The noughties were a great time to be a Hibernian fan. Over the course of the decade, the team won the League Cup and recorded some of their best-ever league finishes.
Much of that success can be traced right back to the start of the decade, to season 2000-01, when Alex McLeish’s Easter Road revolution started to bear fruit.
McLeish had taken over as manager in early 1998 and, despite being unable to save them from relegation in his first season, he led them straight back to the top flight at the first time of asking.
The following season they consolidated their position in the SPL, finishing in sixth place.
With the 2000-01 season on the horizon, the club announced a major change to the design of their badge. The old crest - a white football on a green oval background with the club’s name emblazoned on a green and white sash across the middle - was replaced by a new badge which was said to represent the club’s diverse heritage. Alongside an image of an Irish harp was a depiction of a ship, representing Leith, and a representation of Edinburgh Castle, all encased in a circular background.
But while the badge was new, the kit took on a retro, minimalist design which harked back to the 1960s and ‘70s. It was manufactured by Le Coq Sportif and was sponsored by Danish lager company Carlsberg.
Hibs started the season absolutely flying. After drawing 0-0 with Hearts at Tynecastle on the opening day, they won their next six games in a row, scoring 15 goals and conceding just two.
It was a spell that was notable for an extraordinary cameo from French forward Didier Agathe. The pacy front man had been snapped up on a short-term deal after impressing at Raith Rovers the previous season. He made just six appearances for Hibs, scoring successive doubles in games against Dundee United and Dundee. The latter included an unbelievable solo goal in a 5-1 win, during which he ran from his own half, beating five defenders and evading several attempts to bring him down, before slotting the ball into the corner of the net with the outside of his boot.
Less than a month after making his debut he was snapped up by Celtic manager Martin O’Neill for just £27,000. The Irishman immediately converted him from a striker to a wing-back and he quickly became one of the most important players in that famous, all-conquering Celtic side.
While Agathe’s time at Easter Road was short lived, others were in it for the long haul. Franck Sauzee, Russell Latapy and Mixu Paatelainen had signed for McLeish when the club was in the First Division and, by 2000-01, they were well on the way to becoming club legends.
It was a side crammed full of experience. The overwhelming majority of the squad were in their 30th year or above, including Gary Smith, Mathias Jack, Paul Fenwick, John O’Neil, Dirk Lehmann, Freddy Arpinon, David Zitelli and Martin McIntosh, as well as Sauzee, Paatelainen and Latapy. However, McLeish still peppered his side with youth, establishing 19-year-olds Ian Murray and Tam McManus as first-team regulars, while handing a debut to 17-year-old striker Garry O’Connor.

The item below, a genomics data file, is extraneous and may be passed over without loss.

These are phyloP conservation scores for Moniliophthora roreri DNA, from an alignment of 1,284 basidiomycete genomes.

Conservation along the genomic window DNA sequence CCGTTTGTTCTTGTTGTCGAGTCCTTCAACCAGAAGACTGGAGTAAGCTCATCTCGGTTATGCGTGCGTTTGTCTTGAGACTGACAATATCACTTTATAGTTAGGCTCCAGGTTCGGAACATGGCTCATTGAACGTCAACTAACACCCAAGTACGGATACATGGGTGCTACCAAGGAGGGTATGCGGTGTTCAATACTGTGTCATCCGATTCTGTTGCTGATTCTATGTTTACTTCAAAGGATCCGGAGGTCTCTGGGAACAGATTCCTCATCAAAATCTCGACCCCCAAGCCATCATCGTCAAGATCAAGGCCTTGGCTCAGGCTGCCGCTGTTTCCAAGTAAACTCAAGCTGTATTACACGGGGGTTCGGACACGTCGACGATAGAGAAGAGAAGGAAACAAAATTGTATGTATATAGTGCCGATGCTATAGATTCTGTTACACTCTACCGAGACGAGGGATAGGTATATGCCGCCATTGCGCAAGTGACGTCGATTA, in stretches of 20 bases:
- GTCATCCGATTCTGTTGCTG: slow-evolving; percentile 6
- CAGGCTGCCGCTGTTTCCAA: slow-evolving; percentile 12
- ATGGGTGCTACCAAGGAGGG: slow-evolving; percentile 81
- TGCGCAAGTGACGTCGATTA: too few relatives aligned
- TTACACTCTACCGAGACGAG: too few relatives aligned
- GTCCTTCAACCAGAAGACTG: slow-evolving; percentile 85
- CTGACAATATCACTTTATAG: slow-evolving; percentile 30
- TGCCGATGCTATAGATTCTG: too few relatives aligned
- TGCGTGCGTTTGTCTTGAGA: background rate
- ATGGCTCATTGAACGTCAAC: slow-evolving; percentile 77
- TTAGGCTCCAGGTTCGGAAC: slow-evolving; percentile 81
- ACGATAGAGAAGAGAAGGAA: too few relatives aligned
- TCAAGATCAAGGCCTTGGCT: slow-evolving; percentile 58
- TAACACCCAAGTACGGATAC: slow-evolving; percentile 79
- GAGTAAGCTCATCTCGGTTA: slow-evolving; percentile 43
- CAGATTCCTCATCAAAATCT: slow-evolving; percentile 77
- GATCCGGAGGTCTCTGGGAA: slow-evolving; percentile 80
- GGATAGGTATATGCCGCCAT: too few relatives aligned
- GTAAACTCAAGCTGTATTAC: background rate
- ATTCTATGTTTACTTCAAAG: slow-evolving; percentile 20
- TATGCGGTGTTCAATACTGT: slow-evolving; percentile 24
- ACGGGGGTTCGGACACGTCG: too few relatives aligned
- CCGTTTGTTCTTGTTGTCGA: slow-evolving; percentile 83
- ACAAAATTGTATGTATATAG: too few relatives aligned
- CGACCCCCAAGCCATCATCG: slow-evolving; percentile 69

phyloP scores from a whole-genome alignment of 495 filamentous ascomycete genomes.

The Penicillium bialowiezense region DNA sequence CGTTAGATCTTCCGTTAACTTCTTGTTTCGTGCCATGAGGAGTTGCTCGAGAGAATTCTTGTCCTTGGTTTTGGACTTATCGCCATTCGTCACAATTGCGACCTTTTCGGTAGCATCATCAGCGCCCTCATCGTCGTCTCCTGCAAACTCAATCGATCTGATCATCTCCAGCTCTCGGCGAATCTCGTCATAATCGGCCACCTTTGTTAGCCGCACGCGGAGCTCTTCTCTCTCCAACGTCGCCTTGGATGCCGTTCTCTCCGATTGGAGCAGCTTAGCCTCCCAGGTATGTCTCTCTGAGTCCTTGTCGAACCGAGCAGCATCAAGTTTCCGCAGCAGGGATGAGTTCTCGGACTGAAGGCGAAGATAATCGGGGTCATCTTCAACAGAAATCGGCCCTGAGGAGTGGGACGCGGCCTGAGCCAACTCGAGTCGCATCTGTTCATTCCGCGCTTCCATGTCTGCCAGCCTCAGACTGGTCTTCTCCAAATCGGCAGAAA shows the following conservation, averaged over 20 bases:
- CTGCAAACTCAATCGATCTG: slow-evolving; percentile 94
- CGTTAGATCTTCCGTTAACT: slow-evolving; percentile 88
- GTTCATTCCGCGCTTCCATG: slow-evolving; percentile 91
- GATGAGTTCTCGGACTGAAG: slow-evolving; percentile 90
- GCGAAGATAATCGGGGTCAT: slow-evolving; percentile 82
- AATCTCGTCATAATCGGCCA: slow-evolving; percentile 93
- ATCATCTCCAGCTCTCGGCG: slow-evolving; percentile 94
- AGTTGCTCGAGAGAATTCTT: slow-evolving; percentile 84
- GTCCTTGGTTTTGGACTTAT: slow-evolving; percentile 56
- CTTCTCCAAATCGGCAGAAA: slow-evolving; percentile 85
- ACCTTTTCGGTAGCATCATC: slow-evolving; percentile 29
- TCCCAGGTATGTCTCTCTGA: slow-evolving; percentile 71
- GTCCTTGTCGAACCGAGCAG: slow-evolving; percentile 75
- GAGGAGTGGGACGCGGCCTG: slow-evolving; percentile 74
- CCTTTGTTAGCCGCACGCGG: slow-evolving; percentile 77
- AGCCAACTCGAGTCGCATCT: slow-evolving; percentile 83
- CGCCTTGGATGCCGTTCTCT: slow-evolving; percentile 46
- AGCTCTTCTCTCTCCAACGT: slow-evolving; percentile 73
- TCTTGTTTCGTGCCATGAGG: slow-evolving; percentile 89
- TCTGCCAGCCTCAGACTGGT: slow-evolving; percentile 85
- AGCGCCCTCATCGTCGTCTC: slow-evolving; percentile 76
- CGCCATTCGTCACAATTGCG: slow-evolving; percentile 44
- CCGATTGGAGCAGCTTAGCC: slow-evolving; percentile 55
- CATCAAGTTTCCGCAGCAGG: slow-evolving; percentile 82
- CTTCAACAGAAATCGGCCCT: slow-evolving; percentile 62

A first defeat of the season in September - a 3-0 reverse at Celtic Park - failed to derail them, and they embarked on another great run, winning six and drawing two of their next eight games. It was a sequence that included a 1-0 win over Rangers at Easter Road, followed just seven days later by a famous 6-2 thrashing of Hearts which included a brilliant hat-trick from Paatelainen. By Christmas Day, Hibs were second in the table, two points ahead of Rangers, having lost just three of their 22 matches.
If anyone expected the bubble to burst in the new year they were wrong. From January, they went on another unbeaten run, this time 10 matches in all competitions, and by mid-March they were still very much in the hunt for second, sitting in third place just three points behind Dick Advocaat’s side.
As spring arrived the team finally started to show signs of fatigue. Having lost only three games all season, they lost three in a row in March, and further defeats to both Rangers and Celtic before the end of the season saw the prospect of a second-place finish slip away. Nevertheless, they sat a massive 12 points ahead of fourth-placed Kilmarnock by the time the league drew to a close in May.
There was one last hurrah left before the season concluded - a Scottish Cup final against Celtic at Hampden Park. There was to be no joy on this occasion as they went down 3-0, but a third-place finish and a Scottish Cup final was great reward for a hugely successful season, and one of the most exciting Hibees teams for a generation.